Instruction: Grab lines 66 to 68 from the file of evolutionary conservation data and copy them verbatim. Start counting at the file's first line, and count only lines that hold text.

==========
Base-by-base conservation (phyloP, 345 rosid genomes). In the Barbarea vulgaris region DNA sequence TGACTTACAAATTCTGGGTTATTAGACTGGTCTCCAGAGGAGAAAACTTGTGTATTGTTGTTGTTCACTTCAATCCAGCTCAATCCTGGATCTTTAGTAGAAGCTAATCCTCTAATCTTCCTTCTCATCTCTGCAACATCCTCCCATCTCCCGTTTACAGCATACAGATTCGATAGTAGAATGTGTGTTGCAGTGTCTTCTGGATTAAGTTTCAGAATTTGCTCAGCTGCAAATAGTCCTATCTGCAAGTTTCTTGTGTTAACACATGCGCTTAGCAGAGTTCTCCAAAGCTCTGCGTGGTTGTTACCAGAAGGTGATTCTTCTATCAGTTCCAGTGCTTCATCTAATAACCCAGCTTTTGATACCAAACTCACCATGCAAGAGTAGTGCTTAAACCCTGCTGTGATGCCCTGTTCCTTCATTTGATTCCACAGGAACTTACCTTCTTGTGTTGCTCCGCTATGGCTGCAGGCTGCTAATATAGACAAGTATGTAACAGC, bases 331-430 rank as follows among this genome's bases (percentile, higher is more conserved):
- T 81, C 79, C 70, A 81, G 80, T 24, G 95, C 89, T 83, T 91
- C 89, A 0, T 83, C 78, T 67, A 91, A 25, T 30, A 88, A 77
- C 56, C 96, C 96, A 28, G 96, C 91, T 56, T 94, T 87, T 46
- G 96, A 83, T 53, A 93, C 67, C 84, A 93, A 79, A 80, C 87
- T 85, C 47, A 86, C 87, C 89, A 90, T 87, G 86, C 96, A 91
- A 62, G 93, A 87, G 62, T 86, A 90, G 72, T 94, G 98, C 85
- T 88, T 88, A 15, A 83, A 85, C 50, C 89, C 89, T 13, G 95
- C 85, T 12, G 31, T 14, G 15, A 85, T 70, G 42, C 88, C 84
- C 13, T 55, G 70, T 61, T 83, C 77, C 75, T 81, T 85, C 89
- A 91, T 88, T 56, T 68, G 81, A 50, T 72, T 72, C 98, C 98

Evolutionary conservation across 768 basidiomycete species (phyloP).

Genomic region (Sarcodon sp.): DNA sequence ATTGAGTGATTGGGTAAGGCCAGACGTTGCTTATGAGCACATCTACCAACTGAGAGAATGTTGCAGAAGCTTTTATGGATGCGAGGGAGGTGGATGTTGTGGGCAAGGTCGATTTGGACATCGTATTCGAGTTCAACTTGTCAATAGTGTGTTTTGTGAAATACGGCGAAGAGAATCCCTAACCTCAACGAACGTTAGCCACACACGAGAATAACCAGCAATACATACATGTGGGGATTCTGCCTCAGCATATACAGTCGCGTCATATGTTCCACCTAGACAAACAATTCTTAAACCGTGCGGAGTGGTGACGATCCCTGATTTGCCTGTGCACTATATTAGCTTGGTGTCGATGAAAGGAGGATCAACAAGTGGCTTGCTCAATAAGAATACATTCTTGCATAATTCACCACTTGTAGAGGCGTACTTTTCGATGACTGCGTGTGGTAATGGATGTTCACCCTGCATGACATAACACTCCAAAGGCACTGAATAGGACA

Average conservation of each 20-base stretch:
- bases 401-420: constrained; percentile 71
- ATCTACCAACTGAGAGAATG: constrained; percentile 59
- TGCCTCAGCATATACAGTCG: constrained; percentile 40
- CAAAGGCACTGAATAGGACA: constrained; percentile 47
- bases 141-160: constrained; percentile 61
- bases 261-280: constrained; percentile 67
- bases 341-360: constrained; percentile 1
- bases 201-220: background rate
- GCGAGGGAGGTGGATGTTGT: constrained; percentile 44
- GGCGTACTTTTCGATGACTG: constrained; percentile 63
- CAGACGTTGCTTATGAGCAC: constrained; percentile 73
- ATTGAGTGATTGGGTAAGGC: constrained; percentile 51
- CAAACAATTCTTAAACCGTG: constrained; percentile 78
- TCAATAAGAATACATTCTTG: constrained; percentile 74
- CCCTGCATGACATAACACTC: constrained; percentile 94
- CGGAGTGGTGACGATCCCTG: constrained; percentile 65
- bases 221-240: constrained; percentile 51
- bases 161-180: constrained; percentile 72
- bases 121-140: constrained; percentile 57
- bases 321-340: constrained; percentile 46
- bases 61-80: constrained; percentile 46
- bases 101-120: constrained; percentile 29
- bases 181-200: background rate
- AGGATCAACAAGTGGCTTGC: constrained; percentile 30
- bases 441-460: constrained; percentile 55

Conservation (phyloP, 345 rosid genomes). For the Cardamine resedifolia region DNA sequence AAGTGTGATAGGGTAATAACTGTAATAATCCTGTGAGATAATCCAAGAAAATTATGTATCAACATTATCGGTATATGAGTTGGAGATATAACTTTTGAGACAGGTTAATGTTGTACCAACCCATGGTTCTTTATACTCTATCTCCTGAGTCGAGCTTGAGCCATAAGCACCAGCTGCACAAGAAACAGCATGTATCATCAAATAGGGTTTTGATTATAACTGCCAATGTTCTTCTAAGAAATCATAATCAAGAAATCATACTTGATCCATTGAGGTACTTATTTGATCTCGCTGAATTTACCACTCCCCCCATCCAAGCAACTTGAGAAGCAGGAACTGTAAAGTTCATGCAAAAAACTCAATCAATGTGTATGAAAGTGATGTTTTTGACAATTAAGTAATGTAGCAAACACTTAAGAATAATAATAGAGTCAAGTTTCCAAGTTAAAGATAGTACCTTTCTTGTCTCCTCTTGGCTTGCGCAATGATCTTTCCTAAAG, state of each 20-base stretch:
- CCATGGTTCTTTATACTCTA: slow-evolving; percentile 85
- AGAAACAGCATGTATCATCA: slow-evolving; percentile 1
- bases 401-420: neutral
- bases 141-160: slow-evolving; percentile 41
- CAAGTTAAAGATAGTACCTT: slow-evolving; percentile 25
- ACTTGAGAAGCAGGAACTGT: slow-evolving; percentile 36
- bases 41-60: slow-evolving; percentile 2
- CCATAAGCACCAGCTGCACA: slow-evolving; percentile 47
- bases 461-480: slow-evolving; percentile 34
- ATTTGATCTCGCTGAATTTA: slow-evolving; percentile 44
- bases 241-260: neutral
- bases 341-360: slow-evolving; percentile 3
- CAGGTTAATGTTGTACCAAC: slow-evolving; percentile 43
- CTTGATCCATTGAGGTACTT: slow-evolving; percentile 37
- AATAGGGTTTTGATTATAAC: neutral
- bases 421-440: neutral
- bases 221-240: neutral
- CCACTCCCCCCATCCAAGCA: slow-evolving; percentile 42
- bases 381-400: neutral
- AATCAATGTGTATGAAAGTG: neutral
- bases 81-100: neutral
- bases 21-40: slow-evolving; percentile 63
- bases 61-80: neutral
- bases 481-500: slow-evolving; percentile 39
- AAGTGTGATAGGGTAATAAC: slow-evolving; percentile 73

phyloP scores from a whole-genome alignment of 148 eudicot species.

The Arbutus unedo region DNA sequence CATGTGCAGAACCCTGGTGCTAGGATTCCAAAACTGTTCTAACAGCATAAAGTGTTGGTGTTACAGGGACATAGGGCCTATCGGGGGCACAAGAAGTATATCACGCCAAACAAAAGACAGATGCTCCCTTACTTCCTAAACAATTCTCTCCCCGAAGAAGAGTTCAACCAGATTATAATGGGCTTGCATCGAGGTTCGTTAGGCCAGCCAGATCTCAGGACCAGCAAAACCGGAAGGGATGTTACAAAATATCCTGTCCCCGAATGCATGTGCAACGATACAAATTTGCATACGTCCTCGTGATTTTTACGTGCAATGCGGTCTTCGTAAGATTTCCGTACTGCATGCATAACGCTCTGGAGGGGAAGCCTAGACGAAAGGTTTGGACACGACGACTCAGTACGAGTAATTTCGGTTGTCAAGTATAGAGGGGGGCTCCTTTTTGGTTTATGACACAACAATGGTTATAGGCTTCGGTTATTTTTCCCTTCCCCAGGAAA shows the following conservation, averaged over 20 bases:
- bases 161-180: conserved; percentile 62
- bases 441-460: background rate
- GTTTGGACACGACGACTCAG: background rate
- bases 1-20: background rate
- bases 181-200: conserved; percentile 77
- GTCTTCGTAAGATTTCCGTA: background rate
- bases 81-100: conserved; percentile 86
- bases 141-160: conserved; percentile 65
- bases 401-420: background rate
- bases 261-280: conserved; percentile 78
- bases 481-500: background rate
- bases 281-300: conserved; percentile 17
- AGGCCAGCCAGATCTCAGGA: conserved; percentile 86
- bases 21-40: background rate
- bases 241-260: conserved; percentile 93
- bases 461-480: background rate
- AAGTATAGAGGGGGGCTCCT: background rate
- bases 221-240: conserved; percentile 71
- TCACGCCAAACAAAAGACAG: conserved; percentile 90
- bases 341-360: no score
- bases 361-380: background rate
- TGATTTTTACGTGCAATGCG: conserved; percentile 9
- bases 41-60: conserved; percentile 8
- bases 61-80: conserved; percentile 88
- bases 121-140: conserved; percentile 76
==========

phyloP scores from a whole-genome alignment of 148 eudicot species.

The Arbutus unedo region DNA sequence CATGTGCAGAACCCTGGTGCTAGGATTCCAAAACTGTTCTAACAGCATAAAGTGTTGGTGTTACAGGGACATAGGGCCTATCGGGGGCACAAGAAGTATATCACGCCAAACAAAAGACAGATGCTCCCTTACTTCCTAAACAATTCTCTCCCCGAAGAAGAGTTCAACCAGATTATAATGGGCTTGCATCGAGGTTCGTTAGGCCAGCCAGATCTCAGGACCAGCAAAACCGGAAGGGATGTTACAAAATATCCTGTCCCCGAATGCATGTGCAACGATACAAATTTGCATACGTCCTCGTGATTTTTACGTGCAATGCGGTCTTCGTAAGATTTCCGTACTGCATGCATAACGCTCTGGAGGGGAAGCCTAGACGAAAGGTTTGGACACGACGACTCAGTACGAGTAATTTCGGTTGTCAAGTATAGAGGGGGGCTCCTTTTTGGTTTATGACACAACAATGGTTATAGGCTTCGGTTATTTTTCCCTTCCCCAGGAAA shows the following conservation, averaged over 20 bases:
- bases 161-180: conserved; percentile 62